Blakely v. Washington

542 U.S. 296

Case Year: 2004

Case Ruling: 5-4, Reversed and Remanded

Opinion Justice: Scalia

More Information

Concurring Opinions

Dissenting Opinions

Court Opinion Joiner(s):

Ginsburg, Souter, Stevens, Thomas


1st Concurring Opinion



1st Dissenting Opinion

Author: O'Connor

Joiner(s): Breyer, Rehnquist, Kennedy

2nd Concurring Opinion



2nd Dissenting Opinion

Author: Kennedy

Joiner(s): Breyer

3rd Concurring Opinion



3rd Dissenting Opinion

Author: Breyer

Joiner(s): O'Connor

Other Concurring Opinions:


Ralph Howard Blakely Jr. married his wife, Yolanda, in 1973. He was, as Justice Scalia put it, "evidently a difficult man to live with, having been diagnosed at various times with psychological and personality disorders including paranoid schizophrenia." After Yolanda filed for divorce, in 1998 Blakely kidnapped her from their home in Washington State, binding her with duct tape and forcing her at knifepoint into a wooden box in the bed of his pickup truck. He tried to convince her to drop the divorce suit.

When the couple's thirteen-year-old son, Ralphy, came home from school, Blakely ordered him to follow in another car, threatening to shoot Yolanda with a shotgun if Ralphy did not comply. Ralphy escaped and sought help, but Blakely drove on with Yolanda to a friend's house in Montana. He was finally arrested after the friend called the police.

The state of Washington charged Blakely with first-degree kidnapping, but, as a result of a plea bargain, reduced the charge to second-degree kidnapping involving domestic violence and the use of a firearm. Blakely pled guilty, admitting the elements of second-degree kidnapping and the domestic-violence and firearm allegations but no other relevant facts.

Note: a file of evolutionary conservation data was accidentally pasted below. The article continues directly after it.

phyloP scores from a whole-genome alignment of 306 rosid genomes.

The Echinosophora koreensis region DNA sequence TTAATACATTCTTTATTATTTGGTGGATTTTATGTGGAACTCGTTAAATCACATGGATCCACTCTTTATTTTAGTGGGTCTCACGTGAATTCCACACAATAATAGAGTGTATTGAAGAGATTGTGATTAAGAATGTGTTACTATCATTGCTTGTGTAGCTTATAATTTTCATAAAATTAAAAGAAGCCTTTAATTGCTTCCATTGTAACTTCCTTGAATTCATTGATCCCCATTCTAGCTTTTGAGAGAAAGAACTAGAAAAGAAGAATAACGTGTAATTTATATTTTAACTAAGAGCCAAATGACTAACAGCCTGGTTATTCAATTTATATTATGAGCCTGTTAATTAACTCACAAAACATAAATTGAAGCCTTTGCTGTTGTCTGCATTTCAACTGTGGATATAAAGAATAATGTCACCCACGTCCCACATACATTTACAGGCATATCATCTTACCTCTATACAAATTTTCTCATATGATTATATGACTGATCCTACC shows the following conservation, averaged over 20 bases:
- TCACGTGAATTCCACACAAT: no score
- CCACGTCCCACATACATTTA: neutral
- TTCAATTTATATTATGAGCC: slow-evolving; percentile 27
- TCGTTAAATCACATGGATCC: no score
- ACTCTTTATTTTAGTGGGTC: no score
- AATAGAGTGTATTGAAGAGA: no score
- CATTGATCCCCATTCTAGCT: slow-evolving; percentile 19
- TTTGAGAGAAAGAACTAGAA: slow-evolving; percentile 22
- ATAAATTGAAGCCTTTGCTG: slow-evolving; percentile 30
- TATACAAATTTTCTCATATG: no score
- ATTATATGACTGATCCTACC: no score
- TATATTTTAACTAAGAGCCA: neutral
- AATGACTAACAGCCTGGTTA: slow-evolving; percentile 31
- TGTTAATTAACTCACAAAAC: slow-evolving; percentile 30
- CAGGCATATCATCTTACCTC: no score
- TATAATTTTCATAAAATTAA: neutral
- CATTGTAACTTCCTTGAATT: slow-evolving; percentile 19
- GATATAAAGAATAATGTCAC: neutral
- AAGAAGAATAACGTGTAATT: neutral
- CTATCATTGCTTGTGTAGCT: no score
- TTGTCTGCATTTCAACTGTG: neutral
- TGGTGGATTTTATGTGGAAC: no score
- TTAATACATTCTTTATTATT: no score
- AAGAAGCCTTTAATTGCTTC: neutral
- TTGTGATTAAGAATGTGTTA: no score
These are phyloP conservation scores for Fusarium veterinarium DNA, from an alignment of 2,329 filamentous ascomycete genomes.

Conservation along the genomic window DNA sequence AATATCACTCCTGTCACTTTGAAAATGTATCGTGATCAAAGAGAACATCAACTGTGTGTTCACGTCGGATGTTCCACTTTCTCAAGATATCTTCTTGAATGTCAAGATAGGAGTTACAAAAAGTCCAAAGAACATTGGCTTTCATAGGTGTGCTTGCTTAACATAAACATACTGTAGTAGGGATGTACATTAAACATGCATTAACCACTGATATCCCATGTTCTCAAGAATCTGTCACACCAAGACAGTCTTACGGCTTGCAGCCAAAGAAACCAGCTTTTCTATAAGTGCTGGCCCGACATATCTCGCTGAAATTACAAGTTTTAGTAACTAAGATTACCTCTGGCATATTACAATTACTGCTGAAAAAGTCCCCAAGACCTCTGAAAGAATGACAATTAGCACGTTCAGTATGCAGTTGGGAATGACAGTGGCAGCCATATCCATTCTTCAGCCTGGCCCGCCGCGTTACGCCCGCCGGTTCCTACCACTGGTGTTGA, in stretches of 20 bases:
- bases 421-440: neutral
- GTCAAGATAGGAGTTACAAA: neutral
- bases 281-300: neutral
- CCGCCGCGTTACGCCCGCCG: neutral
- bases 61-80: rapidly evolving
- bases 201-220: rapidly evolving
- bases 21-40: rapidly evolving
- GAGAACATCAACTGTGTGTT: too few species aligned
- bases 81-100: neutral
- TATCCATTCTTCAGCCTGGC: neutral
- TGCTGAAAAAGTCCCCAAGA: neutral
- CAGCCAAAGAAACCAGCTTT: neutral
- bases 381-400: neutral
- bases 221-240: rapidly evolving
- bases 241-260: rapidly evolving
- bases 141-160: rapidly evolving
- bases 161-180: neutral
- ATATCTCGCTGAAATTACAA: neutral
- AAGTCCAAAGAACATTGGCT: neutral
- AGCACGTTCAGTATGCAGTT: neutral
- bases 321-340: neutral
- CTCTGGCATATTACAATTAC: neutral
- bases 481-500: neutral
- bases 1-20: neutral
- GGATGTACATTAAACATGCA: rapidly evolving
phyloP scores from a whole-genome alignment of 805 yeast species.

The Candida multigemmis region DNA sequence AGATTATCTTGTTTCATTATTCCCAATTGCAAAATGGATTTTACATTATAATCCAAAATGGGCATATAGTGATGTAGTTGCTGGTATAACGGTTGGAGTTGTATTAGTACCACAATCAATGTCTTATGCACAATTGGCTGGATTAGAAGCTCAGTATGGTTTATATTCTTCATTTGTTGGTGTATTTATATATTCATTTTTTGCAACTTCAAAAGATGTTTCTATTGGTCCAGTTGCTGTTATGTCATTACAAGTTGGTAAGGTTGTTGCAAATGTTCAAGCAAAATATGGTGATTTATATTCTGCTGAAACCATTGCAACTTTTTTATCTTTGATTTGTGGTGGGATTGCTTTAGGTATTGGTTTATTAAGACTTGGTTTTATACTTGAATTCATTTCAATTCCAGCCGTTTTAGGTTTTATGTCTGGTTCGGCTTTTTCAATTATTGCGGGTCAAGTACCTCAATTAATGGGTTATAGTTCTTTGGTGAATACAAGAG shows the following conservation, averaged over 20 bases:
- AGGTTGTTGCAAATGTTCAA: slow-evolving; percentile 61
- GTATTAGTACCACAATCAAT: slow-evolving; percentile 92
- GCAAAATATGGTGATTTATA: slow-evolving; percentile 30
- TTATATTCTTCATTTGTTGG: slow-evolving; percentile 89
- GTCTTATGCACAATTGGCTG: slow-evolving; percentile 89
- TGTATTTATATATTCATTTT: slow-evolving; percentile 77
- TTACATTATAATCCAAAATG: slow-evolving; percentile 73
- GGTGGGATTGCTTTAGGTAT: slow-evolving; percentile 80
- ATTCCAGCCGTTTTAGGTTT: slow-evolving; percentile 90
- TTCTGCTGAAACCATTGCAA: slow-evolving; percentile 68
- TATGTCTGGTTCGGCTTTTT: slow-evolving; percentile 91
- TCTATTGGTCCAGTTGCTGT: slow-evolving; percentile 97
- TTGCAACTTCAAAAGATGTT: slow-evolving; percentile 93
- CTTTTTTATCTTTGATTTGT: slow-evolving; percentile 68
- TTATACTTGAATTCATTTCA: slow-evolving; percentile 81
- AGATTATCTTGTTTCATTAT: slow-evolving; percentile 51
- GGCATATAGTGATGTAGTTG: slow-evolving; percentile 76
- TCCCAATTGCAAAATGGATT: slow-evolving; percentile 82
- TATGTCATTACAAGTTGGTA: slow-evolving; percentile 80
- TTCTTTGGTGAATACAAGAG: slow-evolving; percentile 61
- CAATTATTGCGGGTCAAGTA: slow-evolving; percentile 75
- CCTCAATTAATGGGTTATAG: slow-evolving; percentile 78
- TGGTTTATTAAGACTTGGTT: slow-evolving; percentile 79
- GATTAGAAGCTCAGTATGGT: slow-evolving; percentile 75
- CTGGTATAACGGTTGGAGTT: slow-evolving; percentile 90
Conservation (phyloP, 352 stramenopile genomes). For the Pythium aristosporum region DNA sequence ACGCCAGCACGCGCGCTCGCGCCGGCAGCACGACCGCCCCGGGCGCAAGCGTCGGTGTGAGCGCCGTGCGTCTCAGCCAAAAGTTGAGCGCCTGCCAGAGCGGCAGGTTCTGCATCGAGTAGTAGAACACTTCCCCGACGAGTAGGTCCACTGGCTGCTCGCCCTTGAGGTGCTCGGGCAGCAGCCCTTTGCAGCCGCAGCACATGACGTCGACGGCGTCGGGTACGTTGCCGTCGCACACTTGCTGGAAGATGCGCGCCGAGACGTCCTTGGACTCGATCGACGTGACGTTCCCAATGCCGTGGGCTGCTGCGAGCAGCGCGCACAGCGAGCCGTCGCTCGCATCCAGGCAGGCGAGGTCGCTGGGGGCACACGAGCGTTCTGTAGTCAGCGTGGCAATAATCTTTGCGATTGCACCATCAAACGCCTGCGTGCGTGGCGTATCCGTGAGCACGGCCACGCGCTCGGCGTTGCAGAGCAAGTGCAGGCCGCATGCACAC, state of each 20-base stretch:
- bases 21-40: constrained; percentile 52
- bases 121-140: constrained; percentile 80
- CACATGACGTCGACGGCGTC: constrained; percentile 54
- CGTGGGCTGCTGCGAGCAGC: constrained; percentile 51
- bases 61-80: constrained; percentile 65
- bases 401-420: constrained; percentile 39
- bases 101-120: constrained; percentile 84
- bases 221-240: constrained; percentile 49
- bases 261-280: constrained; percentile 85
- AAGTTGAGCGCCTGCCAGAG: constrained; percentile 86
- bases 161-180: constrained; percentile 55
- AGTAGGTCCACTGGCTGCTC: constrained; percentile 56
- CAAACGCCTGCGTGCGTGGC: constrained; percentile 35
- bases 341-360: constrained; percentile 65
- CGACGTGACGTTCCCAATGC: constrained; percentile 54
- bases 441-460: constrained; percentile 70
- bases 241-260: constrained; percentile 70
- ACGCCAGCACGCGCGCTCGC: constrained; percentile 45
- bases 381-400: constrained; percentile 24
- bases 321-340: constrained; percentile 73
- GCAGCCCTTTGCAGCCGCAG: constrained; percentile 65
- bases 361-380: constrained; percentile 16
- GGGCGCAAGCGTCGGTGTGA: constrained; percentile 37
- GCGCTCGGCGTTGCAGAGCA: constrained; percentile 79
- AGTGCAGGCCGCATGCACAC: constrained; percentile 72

The case then proceeded to sentencing. In Washington State, second-degree kidnapping is a class B felony, which, under state law, carries with it a maximum prison term of ten years. Other provisions of state law, though, further limit the range of sentences a judge may impose; for example, for Blakely's offense, Washington's Sentencing Reform Act specifies a "standard range" of forty-nine to fifty-three months. A judge may impose a sentence above the standard range if he or she finds "substantial and compelling reasons justifying an exceptional sentence." The act lists aggravating factors that justify such a departure, which are illustrative rather than exhaustive. Nevertheless, "[a] reason offered to justify an exceptional sentence can be considered only if it takes into account factors other than those which are used in computing the standard range sentence for the offense." When a judge imposes an exceptional sentence, that individual must set forth findings of fact and conclusions of law supporting it. A reviewing court will reverse the sentence if it finds that "under a clearly erroneous standard there is insufficient evidence in the record to support the reasons for imposing an exceptional sentence."

Under the plea agreement, the state recommended a sentence within the standard range of forty-nine to fifty-three months. After hearing Yolanda's description of the kidnapping, however, the judge rejected the state's recommendation and imposed an exceptional sentence of ninety months--thirty-seven months beyond the standard maximum. He justified the sentence on the ground that Blakely had acted with "deliberate cruelty," a statutorily enumerated ground for departure in domestic-violence cases.

When Blakely objected, the judge conducted a three-day bench hearing. After hearing testimony from Blakely, Yolanda, Ralphy, a police officer, and medical experts, the judge concluded: